If there’s one thing you’ll realize instantly in taking a look at genre musicals—it’s all about vampires. Hardly surprising, since the rest of the world appears to feel similarly, but who looks at vampires and thinks: “You know what these guys are really missing? Ballads.”
It’s time to take a look at horror musicals! And if “the lonely ones” aren’t your thing, don’t worry your pretty head—there are demon barbers, bloody teenagers, and a tap-dancing monster ahead too....
Dance of the Vampires
I’m going to warn you ahead of time—there are lots of musicals about vampires. So many of them. But Dance of the Vampires is notable for being based off of the Roman Polanski film, The Fearless Vampire Killers. It has gone through many productions, but is known stateside for being one of the costliest failures in Broadway history due to a massive overhaul of the script (that made the content mostly comedic), cast troubles, and the firing of the composer and a producer. Basically, if you ever get a chance to see this baby, make sure the production is international.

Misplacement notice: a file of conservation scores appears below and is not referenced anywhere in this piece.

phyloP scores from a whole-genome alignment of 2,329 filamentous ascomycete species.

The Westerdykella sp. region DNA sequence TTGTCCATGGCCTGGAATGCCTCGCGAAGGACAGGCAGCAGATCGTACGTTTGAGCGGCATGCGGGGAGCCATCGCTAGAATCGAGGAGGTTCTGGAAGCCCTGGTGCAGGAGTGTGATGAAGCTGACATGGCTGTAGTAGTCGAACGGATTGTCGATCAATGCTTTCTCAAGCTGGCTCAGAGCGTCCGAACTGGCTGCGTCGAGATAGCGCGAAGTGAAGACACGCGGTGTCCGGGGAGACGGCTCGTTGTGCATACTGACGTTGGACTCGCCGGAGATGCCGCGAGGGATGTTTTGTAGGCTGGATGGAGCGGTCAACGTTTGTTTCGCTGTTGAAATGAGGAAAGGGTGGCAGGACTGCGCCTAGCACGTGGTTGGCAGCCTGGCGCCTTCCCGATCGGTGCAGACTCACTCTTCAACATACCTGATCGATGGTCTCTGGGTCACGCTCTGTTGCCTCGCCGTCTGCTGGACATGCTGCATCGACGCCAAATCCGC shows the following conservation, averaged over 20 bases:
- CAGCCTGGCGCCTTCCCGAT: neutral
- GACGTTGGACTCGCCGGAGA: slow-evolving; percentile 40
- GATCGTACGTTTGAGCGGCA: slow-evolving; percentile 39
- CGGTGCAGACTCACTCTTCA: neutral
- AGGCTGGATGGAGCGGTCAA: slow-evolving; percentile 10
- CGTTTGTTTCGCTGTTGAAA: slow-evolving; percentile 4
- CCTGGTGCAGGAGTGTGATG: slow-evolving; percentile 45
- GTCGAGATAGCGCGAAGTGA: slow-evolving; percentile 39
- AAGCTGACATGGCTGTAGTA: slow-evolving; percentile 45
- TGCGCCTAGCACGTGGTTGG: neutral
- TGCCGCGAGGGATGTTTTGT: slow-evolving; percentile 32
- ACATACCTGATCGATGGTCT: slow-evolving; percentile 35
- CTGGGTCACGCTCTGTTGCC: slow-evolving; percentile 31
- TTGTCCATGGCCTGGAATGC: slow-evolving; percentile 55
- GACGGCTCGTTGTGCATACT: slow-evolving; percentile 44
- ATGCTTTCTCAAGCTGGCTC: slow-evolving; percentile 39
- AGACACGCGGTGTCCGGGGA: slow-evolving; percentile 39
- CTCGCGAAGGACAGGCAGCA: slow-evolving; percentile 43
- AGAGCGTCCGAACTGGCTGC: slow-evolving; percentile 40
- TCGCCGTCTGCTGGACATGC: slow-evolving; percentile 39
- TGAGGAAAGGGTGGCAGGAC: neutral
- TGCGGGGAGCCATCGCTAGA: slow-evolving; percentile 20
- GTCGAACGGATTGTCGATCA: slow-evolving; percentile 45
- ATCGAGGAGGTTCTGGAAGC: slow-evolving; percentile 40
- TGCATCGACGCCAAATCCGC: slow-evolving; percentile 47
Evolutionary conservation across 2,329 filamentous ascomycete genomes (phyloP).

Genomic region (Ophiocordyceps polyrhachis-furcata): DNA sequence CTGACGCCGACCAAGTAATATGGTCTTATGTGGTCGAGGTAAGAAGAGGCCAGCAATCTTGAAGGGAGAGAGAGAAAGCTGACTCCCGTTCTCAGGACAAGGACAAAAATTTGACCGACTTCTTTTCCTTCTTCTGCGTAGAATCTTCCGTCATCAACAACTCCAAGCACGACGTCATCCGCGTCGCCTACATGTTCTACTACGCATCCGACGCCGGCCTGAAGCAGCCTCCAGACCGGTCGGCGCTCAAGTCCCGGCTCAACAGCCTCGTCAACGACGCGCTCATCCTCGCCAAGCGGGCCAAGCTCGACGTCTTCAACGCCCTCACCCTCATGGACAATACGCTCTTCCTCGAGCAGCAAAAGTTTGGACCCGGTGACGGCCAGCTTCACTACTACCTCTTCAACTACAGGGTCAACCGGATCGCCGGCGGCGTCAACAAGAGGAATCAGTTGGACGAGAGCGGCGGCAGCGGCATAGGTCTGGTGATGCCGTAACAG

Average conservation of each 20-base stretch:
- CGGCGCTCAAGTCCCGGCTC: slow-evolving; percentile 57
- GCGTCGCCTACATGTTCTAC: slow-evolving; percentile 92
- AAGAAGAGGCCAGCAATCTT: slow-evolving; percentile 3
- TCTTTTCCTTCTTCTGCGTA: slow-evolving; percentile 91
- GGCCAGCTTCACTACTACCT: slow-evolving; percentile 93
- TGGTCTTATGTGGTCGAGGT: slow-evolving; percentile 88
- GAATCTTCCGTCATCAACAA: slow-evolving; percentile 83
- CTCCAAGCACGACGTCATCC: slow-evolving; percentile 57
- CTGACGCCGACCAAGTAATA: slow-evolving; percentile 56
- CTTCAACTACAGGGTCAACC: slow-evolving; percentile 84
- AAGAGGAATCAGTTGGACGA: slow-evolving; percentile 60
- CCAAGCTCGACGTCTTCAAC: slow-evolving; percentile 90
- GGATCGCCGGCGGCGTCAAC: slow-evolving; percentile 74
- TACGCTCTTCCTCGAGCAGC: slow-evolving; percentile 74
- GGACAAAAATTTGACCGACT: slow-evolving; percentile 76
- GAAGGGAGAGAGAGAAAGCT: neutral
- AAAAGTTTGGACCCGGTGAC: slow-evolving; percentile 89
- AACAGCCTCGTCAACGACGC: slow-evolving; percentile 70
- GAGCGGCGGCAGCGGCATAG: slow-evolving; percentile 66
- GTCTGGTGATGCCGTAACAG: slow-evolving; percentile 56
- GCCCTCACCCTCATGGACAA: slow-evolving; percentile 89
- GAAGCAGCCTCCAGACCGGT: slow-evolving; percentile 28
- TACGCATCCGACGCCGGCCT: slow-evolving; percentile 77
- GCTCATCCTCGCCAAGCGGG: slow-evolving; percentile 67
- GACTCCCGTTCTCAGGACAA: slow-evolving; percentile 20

Evil Dead: The Musical
Interactive theatre! This musical was created with the blessing of both Bruce Campbell and Sam Raimi and quickly gained a following among fans. The show began in Canada, enjoyed a brief stint in New York and many other cities, and is currently running in Vegas where it’s super popular with convention goers. This may or may not have to do with the fact that you are likely to get splattered with blood during the performance. People sitting in the front rows were given plastic anoraks to cover themselves with at first, but getting soaked grew to be an honor and now many patrons go to the show wearing white t-shirts in hopes of getting covered in red.
Buffy the Vampire Slayer: “Once More, With Feeling”
After the success of silent episode “Hush,” Joss Whedon and Co. decided to go all out in a musical episode for the Scooby Gang. The results were surprisingly effective because unlike your average musical, where a spotlit number can indicate that a character is alone in their head, many songs in this episode are witnessed by others. So that lyrical confessional that was meant to be your solo outing? Yeah, everyone just heard it. Your deepest, darkest secrets are revealed. What was most impressive about this move was how Whedon proved that he could use music to move a narrative within the television format, as the major revelation of the episode—that Buffy is distraught at being pulled back to earth from heaven—is the big curveball a third of the way through the season. And no magic can undo it. Probably why it was ranked #14 on TV Guide’s “TV’s Top 100 Episodes of All Time.” Yeah, that’s how cool musicals are.
Jekyll & Hyde